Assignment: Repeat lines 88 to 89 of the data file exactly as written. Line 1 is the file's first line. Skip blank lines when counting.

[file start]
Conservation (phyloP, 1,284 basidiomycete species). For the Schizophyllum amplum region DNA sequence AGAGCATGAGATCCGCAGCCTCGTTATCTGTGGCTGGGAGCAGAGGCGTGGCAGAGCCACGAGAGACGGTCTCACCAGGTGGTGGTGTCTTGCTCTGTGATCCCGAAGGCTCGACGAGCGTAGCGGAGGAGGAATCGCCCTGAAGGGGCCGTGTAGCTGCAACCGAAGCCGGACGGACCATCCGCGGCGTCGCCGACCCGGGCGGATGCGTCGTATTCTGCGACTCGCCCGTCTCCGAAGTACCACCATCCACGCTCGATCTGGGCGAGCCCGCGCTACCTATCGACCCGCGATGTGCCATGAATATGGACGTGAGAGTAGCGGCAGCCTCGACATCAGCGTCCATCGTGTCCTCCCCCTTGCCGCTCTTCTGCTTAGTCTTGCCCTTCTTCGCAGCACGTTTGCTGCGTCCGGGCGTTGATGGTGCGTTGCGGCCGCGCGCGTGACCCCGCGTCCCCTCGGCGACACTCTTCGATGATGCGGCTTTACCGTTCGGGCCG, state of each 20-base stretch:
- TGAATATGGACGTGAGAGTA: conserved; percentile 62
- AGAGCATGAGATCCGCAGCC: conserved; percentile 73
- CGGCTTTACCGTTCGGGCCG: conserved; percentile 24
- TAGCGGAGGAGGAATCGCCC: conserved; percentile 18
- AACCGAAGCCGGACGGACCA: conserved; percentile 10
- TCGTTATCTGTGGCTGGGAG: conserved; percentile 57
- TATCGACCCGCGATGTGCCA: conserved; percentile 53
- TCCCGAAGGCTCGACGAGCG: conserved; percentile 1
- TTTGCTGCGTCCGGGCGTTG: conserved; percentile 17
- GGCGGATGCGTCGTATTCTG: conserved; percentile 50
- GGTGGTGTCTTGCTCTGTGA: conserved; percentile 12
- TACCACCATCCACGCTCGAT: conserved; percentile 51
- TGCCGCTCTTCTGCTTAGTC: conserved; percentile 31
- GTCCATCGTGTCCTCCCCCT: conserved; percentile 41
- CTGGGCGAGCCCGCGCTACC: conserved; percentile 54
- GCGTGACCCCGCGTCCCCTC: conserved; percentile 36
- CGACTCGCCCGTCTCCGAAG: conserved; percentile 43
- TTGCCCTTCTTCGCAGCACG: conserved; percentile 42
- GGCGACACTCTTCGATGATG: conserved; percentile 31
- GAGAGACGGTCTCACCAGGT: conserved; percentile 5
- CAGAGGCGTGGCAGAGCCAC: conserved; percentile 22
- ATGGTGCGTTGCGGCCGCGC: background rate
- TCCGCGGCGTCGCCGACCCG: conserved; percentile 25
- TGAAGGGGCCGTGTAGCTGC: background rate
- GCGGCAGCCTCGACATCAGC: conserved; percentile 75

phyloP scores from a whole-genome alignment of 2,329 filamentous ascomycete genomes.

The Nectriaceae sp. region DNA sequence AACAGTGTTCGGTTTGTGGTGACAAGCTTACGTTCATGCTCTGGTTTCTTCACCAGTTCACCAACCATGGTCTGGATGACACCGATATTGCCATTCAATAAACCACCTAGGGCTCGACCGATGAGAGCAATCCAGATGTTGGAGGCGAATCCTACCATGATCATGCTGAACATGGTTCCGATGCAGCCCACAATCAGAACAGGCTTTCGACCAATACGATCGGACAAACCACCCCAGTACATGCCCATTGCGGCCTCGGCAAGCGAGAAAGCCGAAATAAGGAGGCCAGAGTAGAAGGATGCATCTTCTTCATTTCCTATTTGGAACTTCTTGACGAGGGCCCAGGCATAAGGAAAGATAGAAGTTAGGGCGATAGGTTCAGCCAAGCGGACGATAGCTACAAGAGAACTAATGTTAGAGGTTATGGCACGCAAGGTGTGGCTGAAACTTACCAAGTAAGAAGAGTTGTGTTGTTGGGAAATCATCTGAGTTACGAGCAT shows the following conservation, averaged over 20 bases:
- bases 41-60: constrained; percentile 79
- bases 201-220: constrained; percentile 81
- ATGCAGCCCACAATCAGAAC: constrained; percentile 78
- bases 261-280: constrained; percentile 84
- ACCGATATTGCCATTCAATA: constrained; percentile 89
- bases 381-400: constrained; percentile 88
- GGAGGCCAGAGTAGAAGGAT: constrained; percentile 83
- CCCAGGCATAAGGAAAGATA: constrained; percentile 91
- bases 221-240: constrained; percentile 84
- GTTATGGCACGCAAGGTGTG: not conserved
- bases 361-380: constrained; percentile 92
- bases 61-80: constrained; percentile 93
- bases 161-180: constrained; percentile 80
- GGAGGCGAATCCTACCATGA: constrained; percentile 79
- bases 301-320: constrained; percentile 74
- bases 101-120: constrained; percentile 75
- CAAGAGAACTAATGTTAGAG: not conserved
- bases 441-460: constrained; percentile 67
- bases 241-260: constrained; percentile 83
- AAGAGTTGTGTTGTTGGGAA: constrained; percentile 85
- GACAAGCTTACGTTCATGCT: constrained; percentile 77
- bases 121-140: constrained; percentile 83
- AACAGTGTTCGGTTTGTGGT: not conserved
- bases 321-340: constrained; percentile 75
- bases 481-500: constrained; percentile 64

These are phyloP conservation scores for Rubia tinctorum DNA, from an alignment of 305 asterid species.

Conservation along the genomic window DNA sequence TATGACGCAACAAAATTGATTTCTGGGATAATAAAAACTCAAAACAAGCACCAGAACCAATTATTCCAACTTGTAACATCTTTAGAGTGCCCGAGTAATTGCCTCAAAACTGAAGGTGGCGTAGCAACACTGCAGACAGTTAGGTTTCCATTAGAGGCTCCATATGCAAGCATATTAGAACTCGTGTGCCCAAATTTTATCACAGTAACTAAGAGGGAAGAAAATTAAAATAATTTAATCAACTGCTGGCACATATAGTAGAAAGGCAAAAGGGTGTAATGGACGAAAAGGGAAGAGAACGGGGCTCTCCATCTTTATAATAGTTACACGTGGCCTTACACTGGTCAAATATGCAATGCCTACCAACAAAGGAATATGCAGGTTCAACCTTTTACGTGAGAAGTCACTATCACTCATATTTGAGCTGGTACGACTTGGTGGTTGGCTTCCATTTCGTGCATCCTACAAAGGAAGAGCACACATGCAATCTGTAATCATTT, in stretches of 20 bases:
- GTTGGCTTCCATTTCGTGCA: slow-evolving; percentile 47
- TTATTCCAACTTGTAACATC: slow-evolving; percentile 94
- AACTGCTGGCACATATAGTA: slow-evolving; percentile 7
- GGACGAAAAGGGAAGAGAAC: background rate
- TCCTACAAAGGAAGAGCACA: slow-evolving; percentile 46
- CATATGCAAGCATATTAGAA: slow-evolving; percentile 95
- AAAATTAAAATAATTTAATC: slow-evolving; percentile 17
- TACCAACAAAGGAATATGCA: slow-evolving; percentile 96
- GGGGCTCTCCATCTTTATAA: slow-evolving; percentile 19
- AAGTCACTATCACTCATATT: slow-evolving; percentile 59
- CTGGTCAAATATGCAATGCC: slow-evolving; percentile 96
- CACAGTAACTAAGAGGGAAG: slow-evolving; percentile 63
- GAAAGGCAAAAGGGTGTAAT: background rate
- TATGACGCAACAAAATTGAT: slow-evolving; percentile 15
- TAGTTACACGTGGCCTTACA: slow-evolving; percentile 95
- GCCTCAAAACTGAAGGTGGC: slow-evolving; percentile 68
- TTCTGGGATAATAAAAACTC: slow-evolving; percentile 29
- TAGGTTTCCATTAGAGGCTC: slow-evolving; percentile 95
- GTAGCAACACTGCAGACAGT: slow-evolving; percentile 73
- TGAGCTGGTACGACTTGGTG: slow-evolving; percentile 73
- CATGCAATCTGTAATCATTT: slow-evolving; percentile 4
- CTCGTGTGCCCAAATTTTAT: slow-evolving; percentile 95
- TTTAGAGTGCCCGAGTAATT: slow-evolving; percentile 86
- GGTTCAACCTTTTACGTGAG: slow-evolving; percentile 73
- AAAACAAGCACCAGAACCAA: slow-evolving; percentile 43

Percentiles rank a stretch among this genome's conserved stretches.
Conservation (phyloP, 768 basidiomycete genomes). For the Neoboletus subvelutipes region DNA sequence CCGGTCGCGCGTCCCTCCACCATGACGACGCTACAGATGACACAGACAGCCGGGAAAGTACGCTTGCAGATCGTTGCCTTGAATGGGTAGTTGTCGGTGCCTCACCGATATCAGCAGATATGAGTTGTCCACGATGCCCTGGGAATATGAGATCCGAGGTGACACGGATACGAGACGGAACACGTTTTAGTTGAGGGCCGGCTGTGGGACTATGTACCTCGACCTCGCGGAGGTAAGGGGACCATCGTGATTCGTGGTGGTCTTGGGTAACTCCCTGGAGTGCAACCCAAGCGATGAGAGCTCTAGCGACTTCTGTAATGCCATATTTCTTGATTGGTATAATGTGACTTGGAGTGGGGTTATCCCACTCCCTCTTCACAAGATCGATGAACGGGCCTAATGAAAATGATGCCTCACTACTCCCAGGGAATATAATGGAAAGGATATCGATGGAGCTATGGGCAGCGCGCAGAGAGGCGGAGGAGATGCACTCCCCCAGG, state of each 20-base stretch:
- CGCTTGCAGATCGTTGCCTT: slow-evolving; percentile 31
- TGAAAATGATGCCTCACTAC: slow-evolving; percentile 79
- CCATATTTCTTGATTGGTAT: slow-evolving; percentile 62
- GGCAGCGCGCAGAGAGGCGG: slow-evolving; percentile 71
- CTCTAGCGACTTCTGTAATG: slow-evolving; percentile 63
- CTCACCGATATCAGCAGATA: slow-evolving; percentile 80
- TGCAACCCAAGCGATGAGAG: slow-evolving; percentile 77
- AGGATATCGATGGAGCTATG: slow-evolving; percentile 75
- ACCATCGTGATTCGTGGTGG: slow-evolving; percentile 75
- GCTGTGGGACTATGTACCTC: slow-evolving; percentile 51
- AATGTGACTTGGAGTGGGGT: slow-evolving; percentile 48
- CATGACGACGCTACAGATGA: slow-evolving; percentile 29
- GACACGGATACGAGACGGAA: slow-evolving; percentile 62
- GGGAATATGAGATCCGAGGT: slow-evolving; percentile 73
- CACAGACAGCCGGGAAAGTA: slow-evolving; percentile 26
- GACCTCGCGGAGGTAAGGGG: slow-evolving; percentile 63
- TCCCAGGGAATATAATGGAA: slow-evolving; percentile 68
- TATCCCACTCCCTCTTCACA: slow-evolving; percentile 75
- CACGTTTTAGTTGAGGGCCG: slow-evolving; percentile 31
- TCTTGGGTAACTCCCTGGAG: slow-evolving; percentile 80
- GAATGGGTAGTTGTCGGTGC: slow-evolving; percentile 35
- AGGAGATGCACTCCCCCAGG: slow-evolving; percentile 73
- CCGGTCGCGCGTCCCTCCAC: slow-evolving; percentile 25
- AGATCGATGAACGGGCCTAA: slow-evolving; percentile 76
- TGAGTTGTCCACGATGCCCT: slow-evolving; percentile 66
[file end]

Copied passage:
- CTCACCGATATCAGCAGATA: slow-evolving; percentile 80
- TGCAACCCAAGCGATGAGAG: slow-evolving; percentile 77